Kids think science is boring? It’s time for them to think again!
Once kids get to secondary school, they get to do experiments in the science labs, but for primary school children, there’s not many opportunities for hands-on science.
Science4You toys are newly-launched in the UK. They allow 8-12 year olds to have fun with science by creating something exciting, while they are learning. The toys encourage fun, education and quality time with the family – perfect for school holidays and dark winter evenings!
The range includes five different toys and we were lucky enough to be sent the Candle Factory to test.
For her first experiment, my daughter decided to use the rose mould to make a violet rose-shaped, apple-scented candle. We read the instructions very carefully in advance and made sure we understood them before we started work, but we still made mistakes along the way!
It’s remarkable how quickly the paraffin starts to cool and harden once it has melted, and we took too long adding the colour and scent. In retrospect, we probably took it off the heat a little bit too early. I knew the finished product wasn’t going to be right even as it went into the mould.
Sadly, our first finished product was like a bad sandcastle! It was crumbly and the colour wasn’t evenly spread. That’s the mould on the right so you can what it SHOULD have looked like!
But we had much better luck next time – when my 14 year old son took charge and made a perfect blue star candle!
My kids really enjoyed their candle making experience and it’s good to see that we learned from our mistakes first time around to make a really good candle in the end.
The box states that children will need adult supervision. I’ll be honest – I thought that would just be me occasionally glancing up from my work to see how my daughter was getting on, but, no, they really do need adult supervision! They’re dealing with the hob and hot paraffin – not the sort of thing you would want to leave an 8 or 9 year old to do on their own. It’s actually pretty challenging stuff for an 8 or 9 year old. I wouldn’t even let my 11 year old son do it on his own.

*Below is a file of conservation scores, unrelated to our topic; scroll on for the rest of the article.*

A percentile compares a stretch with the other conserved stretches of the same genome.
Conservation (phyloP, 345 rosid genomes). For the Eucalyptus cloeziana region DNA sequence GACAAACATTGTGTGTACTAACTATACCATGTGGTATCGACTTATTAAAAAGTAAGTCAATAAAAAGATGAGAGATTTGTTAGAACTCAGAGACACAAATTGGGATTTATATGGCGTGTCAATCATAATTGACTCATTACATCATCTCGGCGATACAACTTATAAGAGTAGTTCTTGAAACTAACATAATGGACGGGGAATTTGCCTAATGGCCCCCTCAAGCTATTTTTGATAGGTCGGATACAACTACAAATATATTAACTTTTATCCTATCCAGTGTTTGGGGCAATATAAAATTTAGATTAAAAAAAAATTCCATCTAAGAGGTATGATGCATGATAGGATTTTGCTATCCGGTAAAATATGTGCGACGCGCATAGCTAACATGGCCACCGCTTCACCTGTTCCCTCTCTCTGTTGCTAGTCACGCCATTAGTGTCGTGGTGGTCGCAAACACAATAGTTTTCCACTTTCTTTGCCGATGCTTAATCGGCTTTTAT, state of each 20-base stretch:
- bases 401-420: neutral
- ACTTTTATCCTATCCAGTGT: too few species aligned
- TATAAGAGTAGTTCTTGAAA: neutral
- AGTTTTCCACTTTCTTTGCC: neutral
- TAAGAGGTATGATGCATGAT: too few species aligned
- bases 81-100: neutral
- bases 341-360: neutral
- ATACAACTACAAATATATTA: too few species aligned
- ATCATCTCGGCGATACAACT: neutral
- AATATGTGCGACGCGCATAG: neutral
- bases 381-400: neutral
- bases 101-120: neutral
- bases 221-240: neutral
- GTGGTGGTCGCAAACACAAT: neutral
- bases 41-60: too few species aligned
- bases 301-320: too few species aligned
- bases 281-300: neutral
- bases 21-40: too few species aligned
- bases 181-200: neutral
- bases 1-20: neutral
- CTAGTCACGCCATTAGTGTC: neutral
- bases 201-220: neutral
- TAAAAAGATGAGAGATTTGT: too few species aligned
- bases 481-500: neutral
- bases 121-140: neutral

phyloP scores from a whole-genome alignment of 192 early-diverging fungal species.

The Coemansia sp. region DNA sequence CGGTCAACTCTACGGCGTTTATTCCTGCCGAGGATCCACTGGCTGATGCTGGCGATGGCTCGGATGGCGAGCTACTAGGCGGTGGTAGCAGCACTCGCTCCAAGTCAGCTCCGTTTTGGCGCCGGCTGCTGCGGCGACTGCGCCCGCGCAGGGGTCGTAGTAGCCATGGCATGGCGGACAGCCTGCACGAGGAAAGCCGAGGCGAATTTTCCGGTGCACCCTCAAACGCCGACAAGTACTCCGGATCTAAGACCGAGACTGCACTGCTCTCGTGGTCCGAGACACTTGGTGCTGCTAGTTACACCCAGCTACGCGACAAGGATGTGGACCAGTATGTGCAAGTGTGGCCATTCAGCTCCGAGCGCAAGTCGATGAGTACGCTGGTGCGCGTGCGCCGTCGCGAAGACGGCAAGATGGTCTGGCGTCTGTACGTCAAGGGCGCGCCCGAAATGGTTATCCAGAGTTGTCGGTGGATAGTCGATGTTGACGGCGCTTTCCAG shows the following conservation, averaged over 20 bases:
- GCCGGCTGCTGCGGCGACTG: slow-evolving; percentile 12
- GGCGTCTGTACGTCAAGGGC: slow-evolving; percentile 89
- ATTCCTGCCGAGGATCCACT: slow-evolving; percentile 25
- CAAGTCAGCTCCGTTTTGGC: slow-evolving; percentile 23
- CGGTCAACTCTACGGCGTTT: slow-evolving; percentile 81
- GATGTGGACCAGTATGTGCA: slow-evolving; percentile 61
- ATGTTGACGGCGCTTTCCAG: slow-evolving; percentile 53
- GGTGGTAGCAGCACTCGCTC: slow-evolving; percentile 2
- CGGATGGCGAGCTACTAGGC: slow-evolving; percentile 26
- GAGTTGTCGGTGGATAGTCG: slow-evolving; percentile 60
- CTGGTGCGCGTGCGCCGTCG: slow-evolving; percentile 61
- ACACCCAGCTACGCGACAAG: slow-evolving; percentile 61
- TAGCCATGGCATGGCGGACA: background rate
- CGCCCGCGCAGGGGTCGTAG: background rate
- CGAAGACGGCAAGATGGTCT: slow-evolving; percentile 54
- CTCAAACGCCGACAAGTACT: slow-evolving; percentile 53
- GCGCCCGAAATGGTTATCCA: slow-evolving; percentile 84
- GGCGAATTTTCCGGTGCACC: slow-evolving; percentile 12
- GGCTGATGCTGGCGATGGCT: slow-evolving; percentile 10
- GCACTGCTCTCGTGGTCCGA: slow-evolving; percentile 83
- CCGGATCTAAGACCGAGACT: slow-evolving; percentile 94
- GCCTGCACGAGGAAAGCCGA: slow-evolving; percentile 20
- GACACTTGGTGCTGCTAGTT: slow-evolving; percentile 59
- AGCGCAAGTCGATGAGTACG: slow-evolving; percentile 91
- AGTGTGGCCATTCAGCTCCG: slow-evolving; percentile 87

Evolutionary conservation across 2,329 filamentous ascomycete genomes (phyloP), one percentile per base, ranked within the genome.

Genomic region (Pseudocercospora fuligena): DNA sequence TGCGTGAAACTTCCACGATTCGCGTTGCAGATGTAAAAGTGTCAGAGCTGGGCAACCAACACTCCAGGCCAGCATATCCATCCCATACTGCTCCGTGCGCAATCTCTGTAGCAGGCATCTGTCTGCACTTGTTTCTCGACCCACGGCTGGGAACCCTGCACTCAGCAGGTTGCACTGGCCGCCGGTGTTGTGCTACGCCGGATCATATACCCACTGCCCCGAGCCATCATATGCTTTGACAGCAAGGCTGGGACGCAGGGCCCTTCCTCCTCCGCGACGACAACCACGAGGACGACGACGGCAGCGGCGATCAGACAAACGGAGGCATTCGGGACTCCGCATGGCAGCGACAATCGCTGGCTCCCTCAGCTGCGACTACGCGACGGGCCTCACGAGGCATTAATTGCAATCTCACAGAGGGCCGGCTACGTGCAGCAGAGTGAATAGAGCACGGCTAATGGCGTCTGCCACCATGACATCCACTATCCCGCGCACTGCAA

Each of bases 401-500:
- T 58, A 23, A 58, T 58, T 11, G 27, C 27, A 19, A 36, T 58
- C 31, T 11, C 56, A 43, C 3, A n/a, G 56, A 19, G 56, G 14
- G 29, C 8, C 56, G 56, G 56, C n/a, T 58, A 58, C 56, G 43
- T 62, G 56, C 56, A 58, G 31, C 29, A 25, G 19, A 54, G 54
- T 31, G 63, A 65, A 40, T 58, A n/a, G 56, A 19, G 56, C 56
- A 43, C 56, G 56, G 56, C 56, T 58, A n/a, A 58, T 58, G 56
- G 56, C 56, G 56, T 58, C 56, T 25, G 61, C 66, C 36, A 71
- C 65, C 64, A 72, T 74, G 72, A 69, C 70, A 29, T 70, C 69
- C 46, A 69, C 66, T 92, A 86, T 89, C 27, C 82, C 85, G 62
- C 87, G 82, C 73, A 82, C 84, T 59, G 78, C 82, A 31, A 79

Word of warning! I was very worried when I opened the booklet and discovered I needed to use an old pan. I don’t have an old pan. I have an induction hob, which requires magnetic pans. We have just enough pans to go around for cooking in, with no old or spare pans! If I’d known this in advance, I wouldn’t have picked this set. Messing up a pan would be a very costly mistake. I’m pleased to say the instructions do include advice on cleaning pans, which did work!
All of the products come with a 36 page educational booklet which delves into the basic concepts of science and how it applies to our everyday lives. Making candles was a great way for my daughter to learn about the effect of heat and cooling on chemicals – as well as some art and craft skills with the colour mixing. I learned something new too – I always thought paraffin was a liquid!
Making each candle is described as an experiment in the booklet and each one is rated in terms of difficulty. The basic candles using the moulds are rated 2 out of 4 – intermediate. There is also instructions for making candles in different ways, including recycled candles, mosaic candles and sand candles, all of which have a higher difficulty rating. I think we will be saving those until we’ve mastered the basics!
The booklets are linked to the science curriculum, meaning you can support their learning with Science4You. There is often additional educational content online at www.science4youtoys.co.uk
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